Editor’s note: The methodology used to rank Texas legislators can be found at the bottom of this analysis.
The Texas Senate’s roll-call votes during this year’s now-ended regular legislative session allow us to once again rank the 31 senators from liberal to conservative on that body’s ideological spectrum.
The 18 Republican senators fall into three general groups in regard to their location on the ideological spectrum.
At the most conservative end of the GOP ideological continuum are four senators: Bryan Hughes of Mineola, Drew Springer Jr. of Muenster, Brandon Creighton of Conroe and Bob Hall of Edgewood. All four have Lib-Con Scores that are significantly more conservative than those of more than four-fifths of the other 14 Republicans. Within this conservative quartet however, no senator is significantly more or less conservative than another.
At the least conservative end of the GOP ideological spectrum is a single senator, Kel Seliger of Amarillo. Seliger’s Lib-Con Score is significantly less conservative than that of each of his 17 fellow Republicans.
The remaining 13 Republicans fall into a middle category, ranging from Brian Birdwell of Granbury at the more conservative end to Larry Taylor of Friendswood at the other. The CIs of a majority of these 13 senators overlap, indicating that for most one-to-one comparisons within this group, neither senator is significantly more or less conservative than the other. The only exceptions are: Birdwell and Charles Schwertner of Georgetown are significantly more conservative than Taylor, Joan Huffman of Houston and Donna Campbell of New Braunfels; Robert Nichols of Jacksonville and Dawn Buckingham of Lakeway are significantly more conservative than Taylor and Huffman; and Angela Paxton of McKinney is significantly more conservative than Taylor.
The median Senate Republicans, who represent the absolute center of the 18-member GOP Senate caucus, are Kelly Hancock of North Richland Hills and Paxton.
The 13 Democratic senators also fall into three general groups in regard to their location on the ideological spectrum.
At the most liberal end of the Democratic ideological continuum is a single senator, Sarah Eckhardt of Austin. Her Lib-Con Score is significantly more liberal than that of every one of her 12 fellow Democrats.
Two South Texas senators, Eddie Lucio Jr. of Brownsville and Juan “Chuy” Hinojosa of McAllen, are at the least liberal end of the Democratic ideological spectrum. Both possess Lib-Con Scores that are significantly less liberal than those of every one of their 11 other Democratic colleagues. Neither Lucio Jr. nor Hinojosa is significantly more or less liberal than the other.
The group of 10 Democrats in the middle ranges from Borris Miles of Houston on the most liberal end to Beverly Powell of Burleson on the other. The CIs of a majority of these senators overlap, indicating that their Lib-Con Scores are not significantly different and that neither is more or less liberal than the other. The only exceptions are Miles, who is significantly more liberal than Powell, Judith Zaffirini of Laredo and Royce West of Dallas; John Whitmire of Houston, who is significantly more liberal than Powell and Zaffirini; and Carol Alvarado of Houston, Nathan Johnson of Dallas and Roland Gutierrez of San Antonio, who are significantly more liberal than Powell.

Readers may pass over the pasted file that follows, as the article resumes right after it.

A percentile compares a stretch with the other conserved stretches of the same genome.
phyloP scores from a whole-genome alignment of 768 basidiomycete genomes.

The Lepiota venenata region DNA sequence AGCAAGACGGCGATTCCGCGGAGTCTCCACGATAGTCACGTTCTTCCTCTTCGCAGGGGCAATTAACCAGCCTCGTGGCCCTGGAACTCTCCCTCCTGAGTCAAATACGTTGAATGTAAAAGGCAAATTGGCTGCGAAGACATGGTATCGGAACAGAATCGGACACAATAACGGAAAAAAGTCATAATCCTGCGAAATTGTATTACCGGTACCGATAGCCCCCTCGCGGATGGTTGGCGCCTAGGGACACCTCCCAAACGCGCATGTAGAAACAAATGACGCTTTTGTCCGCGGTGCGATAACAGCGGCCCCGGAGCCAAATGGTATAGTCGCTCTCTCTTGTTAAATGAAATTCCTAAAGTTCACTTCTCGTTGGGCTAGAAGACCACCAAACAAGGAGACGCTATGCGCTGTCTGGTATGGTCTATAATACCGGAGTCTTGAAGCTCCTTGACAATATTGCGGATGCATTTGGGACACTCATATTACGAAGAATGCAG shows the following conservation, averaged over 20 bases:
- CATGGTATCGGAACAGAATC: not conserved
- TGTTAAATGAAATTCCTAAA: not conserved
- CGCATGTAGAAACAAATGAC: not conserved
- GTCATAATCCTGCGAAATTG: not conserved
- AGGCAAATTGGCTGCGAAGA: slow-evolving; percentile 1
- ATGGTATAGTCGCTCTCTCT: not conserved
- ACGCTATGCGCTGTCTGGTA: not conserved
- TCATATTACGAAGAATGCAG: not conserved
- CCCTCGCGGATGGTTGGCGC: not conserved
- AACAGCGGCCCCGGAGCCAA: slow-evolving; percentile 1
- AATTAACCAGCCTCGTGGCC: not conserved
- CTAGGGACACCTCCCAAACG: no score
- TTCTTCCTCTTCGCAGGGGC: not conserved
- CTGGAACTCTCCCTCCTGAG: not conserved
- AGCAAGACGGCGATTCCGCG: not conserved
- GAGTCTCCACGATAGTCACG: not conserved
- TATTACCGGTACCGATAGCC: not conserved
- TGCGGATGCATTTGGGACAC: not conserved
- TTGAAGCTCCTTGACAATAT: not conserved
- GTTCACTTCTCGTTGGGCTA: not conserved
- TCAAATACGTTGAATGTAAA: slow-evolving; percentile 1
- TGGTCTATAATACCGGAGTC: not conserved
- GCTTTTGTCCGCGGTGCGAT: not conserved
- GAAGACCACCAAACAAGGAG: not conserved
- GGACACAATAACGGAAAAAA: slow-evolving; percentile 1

The median Senate Democrat, who represents the absolute center of the 13-member Democratic Senate caucus, is José Menéndez of San Antonio.
Political scientists have for decades used roll-call votes cast by members of the U.S. Congress to map their places on the Liberal-Conservative scale along which most legislative politics now takes place. This ranking of the Texas Senate does the same, by drawing on the 943 non-lopsided roll-call votes taken during the 2021 regular session.
As with previous rankings conducted in 2019, 2017 (post-special session), 2017 (regular session), 2015, 2013 and 2011, this one uses a Bayesian estimation procedure belonging to the family of methodological approaches that represent political science’s gold standard for roll-call vote analysis.
The senators are ranked from most liberal to most conservative based on their Liberal-Conservative Scores, with the 95% credible interval (CI) for this point estimate also provided. If two senators’ CIs overlap, their positions on the ideological spectrum might be statistically equivalent, even if their Lib-Con Scores are different. In no case in 2021 did the CI of a Republican senator overlap with that of a Democratic senator, indicating that every Republican is significantly more conservative than every Democrat, and every Democrat is significantly more liberal than every Republican.
Mark P. Jones is the Political Science Fellow at Rice University’s James A. Baker III Institute for Public Policy.
Rice University’s James A. Baker III Institute for Public Policy has been a financial supporter of The Texas Tribune, a nonprofit, nonpartisan news organization that is funded in part by donations from members, foundations and corporate sponsors. Financial supporters play no role in the Tribune's journalism. Find a complete list of them here.